'Work is very stressful at the moment. I'll cut back when things get calmer'.
'I don't have a problem. It just helps me relax.'
'I probably drink too much but I can stop anytime.'
Yet Sean did have a problem and a recent conflict with his family and time off work due to the alcohol had confronted him with his need for help. He was now on his way to his first meeting of AA ( Alcoholics Anonymous ). Sean arrived at the meeting and sat down with a few minutes to spare before the meeting opened. His mind reeled with a flurry of thoughts and a strong wish to bolt and get away through the door. Things got even worse when people stated to share with the famous words 'Hi. My name is X and I'm an alcoholic.' Sean was confronted by the vulnerability and deep honesty of those there. This struck him and confronted him. Sean got though the meeting and came back for more. Today he is many months sober.
Sensing our vulnerability is both a great challenge and a great possibility of growth. We often, like Sean, don't want to admit our vulnerability to ourselves or any one else. It's no accident that the 12 step movements such as AA start with this radical self honesty. The person admits to themselves and others that they have a problem and are there to learn how to deal with it. We do not need to have a gambling or alcohol problem to be vulnerable. Many things can make us feel this way. The news, work issues, relationships and people can bring to the surface the sense of not being OK - of feeling shaky and at our weakest point. This is a natural thing. It's human to feel vulnerable.
One thing some people find very helpful is to have the space to be vulnerable somewhere in their lives. This is where they meet with a person they trust. There is the positive centre where they can talk about how they feel and seek the path forward. These spaces where it is safe to be vulnerable we would contend are vital for good mental and emotional health and wellbeing. They can only exist where there is a positive connection, real trust and a non- judgemental framework. They are not spaces or place to beat oneself up or be ultra negative or throw accusations at others. More than anything they are places of affirmation and reality checking. They can exist in workplaces and in other life environments. They have three core elements which make them work - context, connection and consciousness. They offer a context where we see things in a larger way. We see our weakness but also our strengths and lights. This allows us to see our struggles in convergence with our qualities and this meeting offers possibilities of resolution, hope and coping. They offer connection. Firstly to another person and through this other to the wider human experience. It's easy to believe when we have a problem that we are on our own. These spaces, in a sense, bring us back to the human family. Through context and connection the third element can take place. Our consciousness can change. Our views of ourselves and the issues can start to alter and new ideas and visions can start to grow. These spaces then can be truly transformative, albeit, in a gentle and quiet way.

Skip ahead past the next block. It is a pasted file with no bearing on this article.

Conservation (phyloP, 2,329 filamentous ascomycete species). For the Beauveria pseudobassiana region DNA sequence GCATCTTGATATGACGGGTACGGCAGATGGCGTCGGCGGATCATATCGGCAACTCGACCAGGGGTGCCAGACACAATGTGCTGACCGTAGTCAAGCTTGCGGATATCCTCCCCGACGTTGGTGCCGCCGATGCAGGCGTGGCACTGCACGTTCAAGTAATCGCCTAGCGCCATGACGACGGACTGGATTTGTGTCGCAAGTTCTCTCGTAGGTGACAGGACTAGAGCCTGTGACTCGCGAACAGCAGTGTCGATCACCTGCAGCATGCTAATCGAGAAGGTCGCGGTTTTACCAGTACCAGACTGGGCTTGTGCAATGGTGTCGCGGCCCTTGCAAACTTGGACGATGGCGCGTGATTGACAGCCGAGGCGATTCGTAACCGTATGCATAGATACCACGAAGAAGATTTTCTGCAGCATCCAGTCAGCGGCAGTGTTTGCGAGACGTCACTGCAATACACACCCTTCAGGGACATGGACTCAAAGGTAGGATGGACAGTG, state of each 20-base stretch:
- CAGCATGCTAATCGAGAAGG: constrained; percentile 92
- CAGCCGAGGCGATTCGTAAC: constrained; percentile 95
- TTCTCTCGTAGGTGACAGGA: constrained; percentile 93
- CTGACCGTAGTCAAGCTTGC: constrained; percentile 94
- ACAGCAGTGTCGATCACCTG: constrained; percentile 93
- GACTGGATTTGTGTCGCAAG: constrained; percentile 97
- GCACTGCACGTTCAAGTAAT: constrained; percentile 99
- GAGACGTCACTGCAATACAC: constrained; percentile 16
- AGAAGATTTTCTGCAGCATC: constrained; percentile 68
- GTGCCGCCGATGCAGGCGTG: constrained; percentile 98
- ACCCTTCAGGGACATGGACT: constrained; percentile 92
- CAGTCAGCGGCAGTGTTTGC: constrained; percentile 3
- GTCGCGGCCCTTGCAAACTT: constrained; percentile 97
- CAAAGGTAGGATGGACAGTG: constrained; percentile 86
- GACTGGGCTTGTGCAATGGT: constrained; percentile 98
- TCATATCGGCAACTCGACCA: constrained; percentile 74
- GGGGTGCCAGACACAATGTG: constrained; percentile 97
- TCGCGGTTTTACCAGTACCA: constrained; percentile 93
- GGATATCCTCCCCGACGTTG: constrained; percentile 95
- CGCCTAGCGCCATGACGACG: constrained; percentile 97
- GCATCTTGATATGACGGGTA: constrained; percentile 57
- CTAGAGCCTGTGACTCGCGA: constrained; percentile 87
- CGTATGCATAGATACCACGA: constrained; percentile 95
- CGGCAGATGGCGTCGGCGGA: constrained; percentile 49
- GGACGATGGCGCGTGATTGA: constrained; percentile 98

These spaces allow us to be our authentic self. The real us is a mixed bag of things wonderful and things not so great. That's the same for all us. The challenge is how we learn to accept this and work to make the good better and either make the less good what it should be or learn to accept it. This work of inner integration leads to what might be called wholeness, completeness or true self acceptance. Dr Brene Brown, a research professor at the University of Houston Graduate College of Social Work, wrote a book with a fascinating title, 'The Gifts of Imperfection: Let Go of Who You Think You're Supposed to be and Embrace Who You are'. If we let others define who we really are we will lose our real self. In these spaces the real us can start to live and breathe.
Sean had to touch his own vulnerability to see who he really was. Yet the vulnerability was not the final destination but a road to discover a new life and self. In work we can help create these spaces to be vulnerable but only if we become people of care and trust. An interesting paradox really - it's when we start to be what we really are that we can help others find themselves. There's an old Latin phrase and legal rule - 'Nemodat quod non habet'. It means 'No one gives what he doesn't have'. We cannot give what we haven't got. It's only when we start to become what we want to see in others that we can be truly forces of transformation. Ultimately its transformed people who transform others and its only inspirational visionary people who give vision and inspiration to others. The great news is that we can all do this. We can all in very different ways and shapes be people of inspiration, vision and catalysts of change and recovery. The reason is simple. Just as we all have vulnerabilities, we all have tremendous potential and gifts. It's the tapping and release of these that can change our world.
Denis Jackson, Mental Health Chaplain, South West Yorkshire Partnership NHS Foundation Trust
John Walsh, York Street Health Practice